Academic journal article Journal of Film and Video

Hauntology, Ruins, and the Failure of the Future in Andrei Tarkovsky's Stalker

Academic journal article Journal of Film and Video

Hauntology, Ruins, and the Failure of the Future in Andrei Tarkovsky's Stalker

Article excerpt

THIS ARTICLE PROPOSES THAT A HAUNTOLOGICAL APPROACH to the study of Andrei Tarkovsky's Stalker (1979) can deepen our understanding of the issues that the film raises. My broader contention is that each of Tarkovsky's films invites a thorough hauntological consideration. Here, however, I will use Stalker as a case study. I will explain how the film, traditionally understood as an allegory about faith, is not only a cinematic representation of the failure of the promised Soviet future to arrive but also a still-pertinent guide to our present moment.1

In Tarkovsky's cinema, there are near-literal ghosts, such as the inexplicably resurrected Theophanes in Andrei Rublev (1968) and the revenant version of Hari in Solaris (1972). A full hauntological interpretation of Tarkovsky's cinema would give due consideration to these specters. Here, though, I will prioritize the kind of cinematic ghost that, as proposed by Alexander Etkind, "lives" within texts (Etkind, "Post Soviet Hauntology" 182-200).

A hauntological critique of Tarkovsky's cinema is necessary at this juncture because criticism and interpretation of Tarkovsky's work has been guided, overshadowed, and often limited by Tarkovsky's own words and the traditional aesthetic values he upheld, especially as outlined in his book Sculpting in Time. Since this paradigm has become entrenched, it has occasionally been criticized: Tarkovsky scholar Robert Bird dealt with this overreliance on "the intentional fallacy," arguing that scholars should focus on the "manifest discontinuities" in Tarkovsky's work instead of "incorporating them within the hermetic continuities of an allegorical narrative" (Bird, "Gazing into Time"). However, since Bird's work in 2003, scholars have done little to attend to these discontinuities and ambiguities, which permeate Tarkovsky's cinema. Hauntology, with its focus on spectral traces and uncanny discontinuities, can fix our attention on these moments and help us to determine how they are relevant to our ongoing sociopolitical moment. In order to demonstrate this, I will first turn to the theoretical construct of hauntology to provide the necessary contextual information.

Jacques Derrida coined the wry neologism "hauntology" in Spectres of Marx, a work that aimed to rekindle the spirit of the Marxist international against the triumphalist rhetoric of the early 1990s, following the fall of the Berlin Wall. This triumphalism was encapsulated by the neoliberal theorist Francis Fukuyama's notion of the "end of history." Fukuyama saw history as a process of competing ideologies, which the dissolution of the Soviet Union had brought to an end. Derrida wanted to show the brutal side effects of unchecked free-market capitalism and to demonstrate that ideas thought to be buried would keep returning, albeit as specter-like traces.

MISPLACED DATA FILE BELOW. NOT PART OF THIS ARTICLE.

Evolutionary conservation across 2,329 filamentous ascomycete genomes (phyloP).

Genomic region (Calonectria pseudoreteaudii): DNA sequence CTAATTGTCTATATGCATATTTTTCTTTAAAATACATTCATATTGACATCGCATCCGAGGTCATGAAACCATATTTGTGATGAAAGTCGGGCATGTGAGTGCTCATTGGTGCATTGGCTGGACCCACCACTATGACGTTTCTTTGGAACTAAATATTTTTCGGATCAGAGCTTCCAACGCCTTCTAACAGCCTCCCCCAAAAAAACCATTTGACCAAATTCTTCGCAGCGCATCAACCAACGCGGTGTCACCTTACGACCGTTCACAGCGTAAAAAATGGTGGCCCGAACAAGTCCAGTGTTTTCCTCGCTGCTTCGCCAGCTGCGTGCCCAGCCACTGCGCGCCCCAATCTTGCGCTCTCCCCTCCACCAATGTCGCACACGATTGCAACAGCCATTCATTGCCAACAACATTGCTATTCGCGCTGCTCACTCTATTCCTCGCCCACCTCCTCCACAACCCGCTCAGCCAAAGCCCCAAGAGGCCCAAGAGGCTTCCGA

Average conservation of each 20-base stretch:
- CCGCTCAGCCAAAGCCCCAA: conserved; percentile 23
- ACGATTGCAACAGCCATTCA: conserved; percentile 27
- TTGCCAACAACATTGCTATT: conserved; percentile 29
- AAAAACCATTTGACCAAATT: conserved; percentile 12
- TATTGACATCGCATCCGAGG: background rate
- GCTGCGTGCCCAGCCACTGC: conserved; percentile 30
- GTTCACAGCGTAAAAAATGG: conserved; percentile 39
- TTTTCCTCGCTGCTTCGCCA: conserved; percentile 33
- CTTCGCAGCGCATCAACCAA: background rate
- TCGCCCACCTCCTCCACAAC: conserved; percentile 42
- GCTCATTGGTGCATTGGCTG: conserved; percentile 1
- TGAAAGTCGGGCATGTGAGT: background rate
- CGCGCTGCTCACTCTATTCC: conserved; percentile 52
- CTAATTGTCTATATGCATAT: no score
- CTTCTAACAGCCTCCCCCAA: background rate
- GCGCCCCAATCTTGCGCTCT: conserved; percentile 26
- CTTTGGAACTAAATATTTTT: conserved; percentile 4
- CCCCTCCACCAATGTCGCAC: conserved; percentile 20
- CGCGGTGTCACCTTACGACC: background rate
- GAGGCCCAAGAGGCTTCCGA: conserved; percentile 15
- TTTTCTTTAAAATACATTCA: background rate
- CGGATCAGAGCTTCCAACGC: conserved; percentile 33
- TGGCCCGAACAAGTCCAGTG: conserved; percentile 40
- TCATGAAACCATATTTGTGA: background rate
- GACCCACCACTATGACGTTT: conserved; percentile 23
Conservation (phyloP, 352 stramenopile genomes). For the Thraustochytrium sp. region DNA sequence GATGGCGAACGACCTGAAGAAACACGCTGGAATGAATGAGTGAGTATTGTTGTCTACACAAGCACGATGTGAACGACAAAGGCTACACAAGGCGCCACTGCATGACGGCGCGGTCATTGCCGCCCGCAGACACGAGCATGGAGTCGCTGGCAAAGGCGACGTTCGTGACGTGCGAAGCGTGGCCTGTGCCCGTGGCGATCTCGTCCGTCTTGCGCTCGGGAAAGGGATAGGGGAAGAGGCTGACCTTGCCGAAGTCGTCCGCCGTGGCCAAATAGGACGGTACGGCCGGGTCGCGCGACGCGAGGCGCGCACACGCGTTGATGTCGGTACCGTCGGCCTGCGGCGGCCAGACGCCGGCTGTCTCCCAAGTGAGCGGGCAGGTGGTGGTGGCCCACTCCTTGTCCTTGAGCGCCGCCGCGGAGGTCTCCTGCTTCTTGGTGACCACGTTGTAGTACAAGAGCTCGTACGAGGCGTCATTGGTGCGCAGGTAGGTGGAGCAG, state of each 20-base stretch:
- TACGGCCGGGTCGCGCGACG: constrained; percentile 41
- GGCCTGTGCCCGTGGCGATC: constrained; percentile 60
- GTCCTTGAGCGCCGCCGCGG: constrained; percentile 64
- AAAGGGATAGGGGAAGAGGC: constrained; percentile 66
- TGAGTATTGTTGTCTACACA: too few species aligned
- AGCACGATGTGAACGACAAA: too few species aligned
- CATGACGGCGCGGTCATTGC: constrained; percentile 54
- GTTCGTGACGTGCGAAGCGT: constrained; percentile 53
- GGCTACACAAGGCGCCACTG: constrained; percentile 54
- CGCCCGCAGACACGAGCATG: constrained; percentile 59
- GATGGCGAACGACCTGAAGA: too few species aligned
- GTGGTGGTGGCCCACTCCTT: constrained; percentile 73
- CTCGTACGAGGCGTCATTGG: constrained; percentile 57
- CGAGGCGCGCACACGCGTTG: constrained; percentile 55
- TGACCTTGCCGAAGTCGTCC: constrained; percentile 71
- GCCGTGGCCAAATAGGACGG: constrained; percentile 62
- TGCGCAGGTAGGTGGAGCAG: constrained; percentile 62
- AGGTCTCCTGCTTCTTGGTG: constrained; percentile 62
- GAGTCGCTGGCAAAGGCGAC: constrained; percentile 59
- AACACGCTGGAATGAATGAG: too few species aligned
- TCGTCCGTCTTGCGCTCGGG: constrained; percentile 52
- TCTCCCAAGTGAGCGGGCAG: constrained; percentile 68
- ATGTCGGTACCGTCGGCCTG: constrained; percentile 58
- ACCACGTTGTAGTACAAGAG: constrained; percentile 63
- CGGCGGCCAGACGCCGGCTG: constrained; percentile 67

To explore this idea of revisitations from the past, Derrida returns, throughout the linked essays that make up Spectres of Marx, to two main motifs from Shakespeare's Hamlet. First, he analyzes the figure of the ghost, whom he links to the "spectre of communism" cited by Marx. Second, Derrida seizes upon Hamlet's pronouncement that "the time is out of joint," suggesting provocatively that this disjointed time is the political situation that must be set right, the debt that we must settle. Derrida's hauntology, then, is not only a way of conceptualizing our repressed past but also a way of understanding our obsession with failed futures; the gleaming Soviet dream failed to manifest itself, but the forward march of progress promised by capitalism is continually halted by financial crises, interethnic wars, terrorism, and other chaotic conditions.

Since Derrida's book appeared in the early 1990s, the term "hauntology" has taken on a life of its own (perhaps an afterlife?). The concept has bled out of academia, inspiring musical and visual artists in addition to scholars.2 Inspired by Derrida, Alexander Etkind's work examines the ways in which post-Soviet Russian culture has attempted to memorialize the victims of the Stalinist terror through monuments, films, and so on. …

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